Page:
For Better or Worse!

Discussion in 'P-3AT' started by Old_Bill, Sep 8, 2009.

  1. Old_Bill

    Old_Bill New Member

    193
    Jun 15, 2008
    I bought my new P-3AT about a year ago. Had a few problems but a little smoothing and oiling, plus firing about 200 rounds thru it seemed to cure it.

    For the past 6 to 8 months I have carried the P-3AT in a pocket holster almost everyday. Hot or cold weather it was in my pocket.

    Now, a pocket gun is just a tool to me. I don't have a love affair with guns, although I do own quite a few. I get no pleasure in cleaning one...to me it's just a chore that should be done...after it's been fired. Not every week or so.

    So my P-3AT hasn't been cleaned since I last fired it....about 6 months ago.

    I figured it would fire at least once, and of course I hoped that it would keep on firing until the clip was empty. But, then again...

    Today I thought I'd see if it would work the way any good reliable pistol should work. If it didn't work properly, I planned to toss it and start carring my Glock 19...maybe buy a baby Glock?

    I thought some of you might be interested that the P-3AT worked like a charm! It answered my needs by firing all 7 rounds without any problems.

    I'm so pleased that I might give it a good cleaning tonight! :)

    Bill
     
  2. VectorFL

    VectorFL New Member

    37
    Aug 15, 2009
    With the range being a good distance away, I try to get there once a month. My P-3AT also lives in my front pocket daily and I often wonder about dirt, dust, pocket lint. I do take pleasure in taking my guns apart, cleaning, lubing. So, if for any reason I couldn't get to the range, I would probably start a regular cleaning routine. My Glock 19 lives in the bedroom so I wouldn't worry too much about that one. But, my Kel Tec is my carry weapon, and would want it to work without issue when it came to crunch time so I would start a regular routine. The six month report is good to hear.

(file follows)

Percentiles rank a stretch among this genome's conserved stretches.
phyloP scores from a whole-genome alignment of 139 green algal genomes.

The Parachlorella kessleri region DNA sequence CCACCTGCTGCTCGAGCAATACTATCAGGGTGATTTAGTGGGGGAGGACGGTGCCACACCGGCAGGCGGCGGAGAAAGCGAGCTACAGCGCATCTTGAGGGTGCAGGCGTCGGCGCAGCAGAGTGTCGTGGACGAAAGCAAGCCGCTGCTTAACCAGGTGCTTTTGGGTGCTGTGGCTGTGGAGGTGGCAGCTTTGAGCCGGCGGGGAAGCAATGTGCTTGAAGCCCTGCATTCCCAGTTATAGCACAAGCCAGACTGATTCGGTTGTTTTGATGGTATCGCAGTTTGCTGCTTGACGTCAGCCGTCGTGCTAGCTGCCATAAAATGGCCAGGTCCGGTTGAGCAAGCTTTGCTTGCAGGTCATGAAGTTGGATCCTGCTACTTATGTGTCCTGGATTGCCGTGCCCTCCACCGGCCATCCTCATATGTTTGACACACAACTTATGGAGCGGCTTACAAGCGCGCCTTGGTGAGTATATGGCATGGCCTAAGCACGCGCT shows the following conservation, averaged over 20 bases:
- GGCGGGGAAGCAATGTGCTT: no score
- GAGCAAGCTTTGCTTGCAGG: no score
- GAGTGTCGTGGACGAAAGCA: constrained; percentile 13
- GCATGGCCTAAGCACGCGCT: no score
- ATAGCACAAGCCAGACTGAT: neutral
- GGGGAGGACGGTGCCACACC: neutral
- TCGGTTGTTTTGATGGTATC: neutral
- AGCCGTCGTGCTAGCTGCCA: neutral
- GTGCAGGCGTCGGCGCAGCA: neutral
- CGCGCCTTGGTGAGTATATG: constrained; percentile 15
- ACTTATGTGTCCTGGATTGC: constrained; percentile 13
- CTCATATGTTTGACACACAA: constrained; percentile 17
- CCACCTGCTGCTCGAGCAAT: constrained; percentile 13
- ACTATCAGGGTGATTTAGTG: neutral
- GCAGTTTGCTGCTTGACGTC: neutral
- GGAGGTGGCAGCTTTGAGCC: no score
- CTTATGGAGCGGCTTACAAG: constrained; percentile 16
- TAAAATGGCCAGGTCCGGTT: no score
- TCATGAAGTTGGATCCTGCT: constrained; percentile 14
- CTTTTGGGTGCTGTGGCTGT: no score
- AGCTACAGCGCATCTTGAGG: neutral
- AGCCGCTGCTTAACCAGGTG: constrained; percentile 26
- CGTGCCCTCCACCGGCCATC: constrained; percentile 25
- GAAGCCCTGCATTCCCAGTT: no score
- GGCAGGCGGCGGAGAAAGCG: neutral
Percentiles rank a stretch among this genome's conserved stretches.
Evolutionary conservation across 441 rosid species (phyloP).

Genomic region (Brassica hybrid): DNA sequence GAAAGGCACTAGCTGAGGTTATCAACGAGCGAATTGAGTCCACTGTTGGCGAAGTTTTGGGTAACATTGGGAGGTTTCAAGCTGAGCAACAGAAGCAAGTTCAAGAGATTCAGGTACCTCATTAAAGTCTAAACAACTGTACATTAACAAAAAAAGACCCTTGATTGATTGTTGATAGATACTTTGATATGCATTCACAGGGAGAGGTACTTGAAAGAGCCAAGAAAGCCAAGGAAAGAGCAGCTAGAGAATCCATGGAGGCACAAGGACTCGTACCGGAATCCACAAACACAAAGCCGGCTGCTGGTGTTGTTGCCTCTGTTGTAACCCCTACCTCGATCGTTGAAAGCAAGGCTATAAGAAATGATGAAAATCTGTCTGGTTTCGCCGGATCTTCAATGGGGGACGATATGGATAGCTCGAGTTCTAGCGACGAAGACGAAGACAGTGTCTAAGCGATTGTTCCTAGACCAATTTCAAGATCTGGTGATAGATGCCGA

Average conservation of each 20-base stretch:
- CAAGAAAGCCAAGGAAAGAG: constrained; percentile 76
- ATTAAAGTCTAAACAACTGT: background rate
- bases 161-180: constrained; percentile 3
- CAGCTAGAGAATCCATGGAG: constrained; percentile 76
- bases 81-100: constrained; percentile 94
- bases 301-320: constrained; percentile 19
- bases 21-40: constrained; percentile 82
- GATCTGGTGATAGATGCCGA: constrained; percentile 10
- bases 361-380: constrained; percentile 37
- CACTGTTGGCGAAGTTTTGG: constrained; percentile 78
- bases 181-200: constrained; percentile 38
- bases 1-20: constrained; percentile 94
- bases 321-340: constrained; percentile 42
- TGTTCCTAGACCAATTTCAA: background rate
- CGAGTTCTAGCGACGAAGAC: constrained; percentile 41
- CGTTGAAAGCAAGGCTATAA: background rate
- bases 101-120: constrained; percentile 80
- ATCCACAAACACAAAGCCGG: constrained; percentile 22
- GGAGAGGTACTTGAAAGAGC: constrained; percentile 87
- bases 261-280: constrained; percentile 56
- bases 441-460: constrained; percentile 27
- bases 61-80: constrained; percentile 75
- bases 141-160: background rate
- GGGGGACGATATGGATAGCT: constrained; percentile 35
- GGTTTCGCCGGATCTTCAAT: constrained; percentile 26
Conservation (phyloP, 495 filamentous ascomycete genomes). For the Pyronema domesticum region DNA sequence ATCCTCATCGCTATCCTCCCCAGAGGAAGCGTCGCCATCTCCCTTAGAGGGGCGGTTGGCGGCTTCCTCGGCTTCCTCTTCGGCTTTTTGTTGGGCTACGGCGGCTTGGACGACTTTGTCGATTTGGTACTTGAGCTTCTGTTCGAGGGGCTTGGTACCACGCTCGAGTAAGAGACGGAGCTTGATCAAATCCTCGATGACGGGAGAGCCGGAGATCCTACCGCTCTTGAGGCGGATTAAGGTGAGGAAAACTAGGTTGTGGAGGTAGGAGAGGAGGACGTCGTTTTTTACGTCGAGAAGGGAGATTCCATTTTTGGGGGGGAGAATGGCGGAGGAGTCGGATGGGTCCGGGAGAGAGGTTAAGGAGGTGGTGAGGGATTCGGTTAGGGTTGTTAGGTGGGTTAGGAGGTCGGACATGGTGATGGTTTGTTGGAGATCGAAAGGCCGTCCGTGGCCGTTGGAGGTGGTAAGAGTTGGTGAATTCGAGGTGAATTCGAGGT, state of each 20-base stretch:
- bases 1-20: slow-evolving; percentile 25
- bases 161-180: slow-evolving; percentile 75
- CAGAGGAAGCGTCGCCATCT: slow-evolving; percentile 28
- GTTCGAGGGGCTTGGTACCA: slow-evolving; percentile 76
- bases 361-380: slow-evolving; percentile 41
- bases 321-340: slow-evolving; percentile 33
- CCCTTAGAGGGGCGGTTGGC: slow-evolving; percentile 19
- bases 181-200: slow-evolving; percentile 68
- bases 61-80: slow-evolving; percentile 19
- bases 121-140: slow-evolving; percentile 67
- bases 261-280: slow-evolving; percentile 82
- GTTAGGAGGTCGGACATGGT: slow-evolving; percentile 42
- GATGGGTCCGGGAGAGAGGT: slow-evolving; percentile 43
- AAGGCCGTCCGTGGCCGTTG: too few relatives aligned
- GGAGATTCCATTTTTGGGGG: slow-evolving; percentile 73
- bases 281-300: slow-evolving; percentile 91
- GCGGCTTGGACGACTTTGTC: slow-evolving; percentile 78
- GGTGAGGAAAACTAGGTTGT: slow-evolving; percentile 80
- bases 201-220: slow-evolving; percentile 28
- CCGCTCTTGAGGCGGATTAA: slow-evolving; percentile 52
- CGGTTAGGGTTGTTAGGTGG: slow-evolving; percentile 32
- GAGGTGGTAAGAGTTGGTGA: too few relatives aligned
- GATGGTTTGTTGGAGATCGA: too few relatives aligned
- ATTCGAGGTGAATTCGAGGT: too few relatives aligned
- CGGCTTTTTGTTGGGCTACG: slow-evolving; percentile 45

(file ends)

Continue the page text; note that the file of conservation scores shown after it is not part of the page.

3. lop

    lop Well-Known Member

    May 20, 2008
    The ol' bell curve. Remember that one from school? Most people are average hight, a few are short, 1 or 2 really short, a few tall, and one or two really tall. Same for grades, smarts and all sorts of stuff. When you look at the aspects that a gun can have (power, capacity, accuracy, concealability, reliablity...) most are in the middle and a few are at the ends. Because the p3 has 3 or 4 "est's" (smallest, lightest, thinest, cheapest (in a good way :) )) to me it is way out on the end of a bell curve. I do not expect hassle free, easy grip, big capacity stuff. It is very small and that carries a price. If I want "to hell and back reliablility" high cap, nice grip,... I lug my sig around. I think my sig is a far better gun, but I always have my p3 with me, even when I've got my sig or .44mag on my side. I clean it atleast once a month and every time I shoot it. I did once drive a VW (that I paid 600 bucks for) for 6--7 years. I never change the oil. Not once. I drove the help out of that pup. I didn't "abuse" it, but I wound out every gear every time. It was old with a bunch of miles on it when I got it ($600) and 7 years later I got rid of it when the tranny died, not the engin. Anyway, enough rambling. If you are using it to back up your life, clean it ;)
     
  4. wheelguy